By Leo Ryan, Editor
On the last Day of April, a key architect of the success and growth of the Port of Montreal in recent years moved officially into retirement from his position as Vice-President, Growth and Development. What a significant legacy Tony Boemi has left!
Coincidentally enough, his departure after 13 years with the port came just four months after Sylvie Vachon made way for Martin Imbleau as President and CEO after steering the helm of Canada’s second largest port for 11 years.
Comments conveyed by Tony Boemi on Linkedin and to Maritime Magazine offered good insights on the factors that contributed to his own achievements.
One should probably start with this message: “Suffice it to say that I could not have asked for a more fulfilling and rewarding career, and I would say that one of the main reasons for my success is due to working for and with exceptional people – learning from their strengths and applying them throughout my career.”
Then followed a list of the individuals he singled out as having had the greatest impact on his professional life, notably helping him to overcome many work challenges. The names: John J. Ryan, Paul Jones, Peter Petsanis, Cully Keane, Bill Newton, Jeremy Masters, Michel Beauregard. Holger Oetjen, Sylvie Vachon.
Throughout a career that spanned 45 years, Mr. Boemi travelled the four corners of the world and had the occasion to meet prime ministers, premiers, governors and officials from different levels of government.
When attempting to summarize chief character traits that surface during his encounters with people from all circles, words like intensity, dedication and enthusiasm come to mind. Add to this infectious laughter upon occasion.
During the early period, he was part of an organization that acquired nine container carriers under the CP Ships umbrella. Then he worked briefly for Hapag-Lloyd before joining the Montreal Port Authority in 2008.
There is an impressive number of highlights marking his business development initiatives at the Port of Montreal.
Among these was the establishment of an agency network with representation in Europe, Asia and the United States – a first of its kind for the port.
This network fostered the port’s market expansion into Asia, which now represents over 25% of Montreal’s container business (totaling 1.6 million TEUs).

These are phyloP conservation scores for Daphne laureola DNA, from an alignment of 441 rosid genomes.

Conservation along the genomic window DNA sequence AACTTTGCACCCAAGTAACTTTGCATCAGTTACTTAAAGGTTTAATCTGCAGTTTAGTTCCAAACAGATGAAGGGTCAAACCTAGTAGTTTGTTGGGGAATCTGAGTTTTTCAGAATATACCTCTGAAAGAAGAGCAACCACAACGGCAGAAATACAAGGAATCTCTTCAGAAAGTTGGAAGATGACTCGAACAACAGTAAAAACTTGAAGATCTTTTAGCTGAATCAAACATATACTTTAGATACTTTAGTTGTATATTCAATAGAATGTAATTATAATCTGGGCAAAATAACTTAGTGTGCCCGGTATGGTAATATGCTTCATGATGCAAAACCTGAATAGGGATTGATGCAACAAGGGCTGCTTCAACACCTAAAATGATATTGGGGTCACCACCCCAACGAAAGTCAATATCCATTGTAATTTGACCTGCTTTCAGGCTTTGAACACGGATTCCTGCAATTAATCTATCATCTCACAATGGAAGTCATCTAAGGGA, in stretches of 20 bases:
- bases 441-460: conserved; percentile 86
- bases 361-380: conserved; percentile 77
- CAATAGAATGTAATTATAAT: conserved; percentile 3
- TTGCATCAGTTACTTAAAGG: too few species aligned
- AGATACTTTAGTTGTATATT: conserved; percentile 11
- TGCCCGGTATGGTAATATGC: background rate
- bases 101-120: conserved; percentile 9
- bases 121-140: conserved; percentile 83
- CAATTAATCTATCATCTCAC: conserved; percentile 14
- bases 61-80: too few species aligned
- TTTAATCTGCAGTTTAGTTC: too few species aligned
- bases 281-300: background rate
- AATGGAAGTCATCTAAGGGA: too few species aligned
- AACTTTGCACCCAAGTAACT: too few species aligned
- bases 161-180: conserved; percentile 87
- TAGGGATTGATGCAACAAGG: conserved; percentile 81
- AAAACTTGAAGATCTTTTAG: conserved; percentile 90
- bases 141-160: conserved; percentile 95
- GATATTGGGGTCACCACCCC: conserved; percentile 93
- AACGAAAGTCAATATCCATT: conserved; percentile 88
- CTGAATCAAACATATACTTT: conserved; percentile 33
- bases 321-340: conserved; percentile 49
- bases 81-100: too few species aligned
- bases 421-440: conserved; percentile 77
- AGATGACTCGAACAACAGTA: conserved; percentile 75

Three major port collaboration agreements were concluded, involving the Port of Antwerp (Montreal’s leading maritime trade partner), Adani ports (India) and HAROPA (grouping Le Havre, Rouen and Paris).
Mr. Boemi had the opportunity to meet with Egyptian port authorities and toured the Suez Canal on the boat (per photo) that had belonged to former President Hosni Mubarak.
He hosted annual receptions in Montreal, Toronto and the strategic Midwest centres of Chicago and Detroit as well as receptions in Mumbai and Ho Chi Min (former Saigon).
In this regard, Mr. Boemi remarks: “I would say that’s what sets Montreal apart from other ports, as it builds strong bonds with our customers, and customers have a direct contact with the port stakeholders during critical events.”
Mr. Boemi participated in a trade mission with the Port of Halifax and CN which included stops in India, Vietnam and Hong Kong. Recalling a particularly memorable moment, he noted: “While in Vietnam, we ate at the REX Hotel in Ho Chi Min which American generals frequented during the Vietnam War.”
To round out the list of accomplishments, Mr. Boemi was instrumental in the development of Montreal’s cruise business, which quadrupled over the last 10 years to 110,000 passengers. This prompted the construction of a brand new state-of-the art cruise terminal.
Meanwhile, well-informed sources at the time of writing indicated that Tony Boemi had already begun to celebrate his retirement by engaging in his favourite hobby – trying to break 100 on various golf courses in the Montreal area…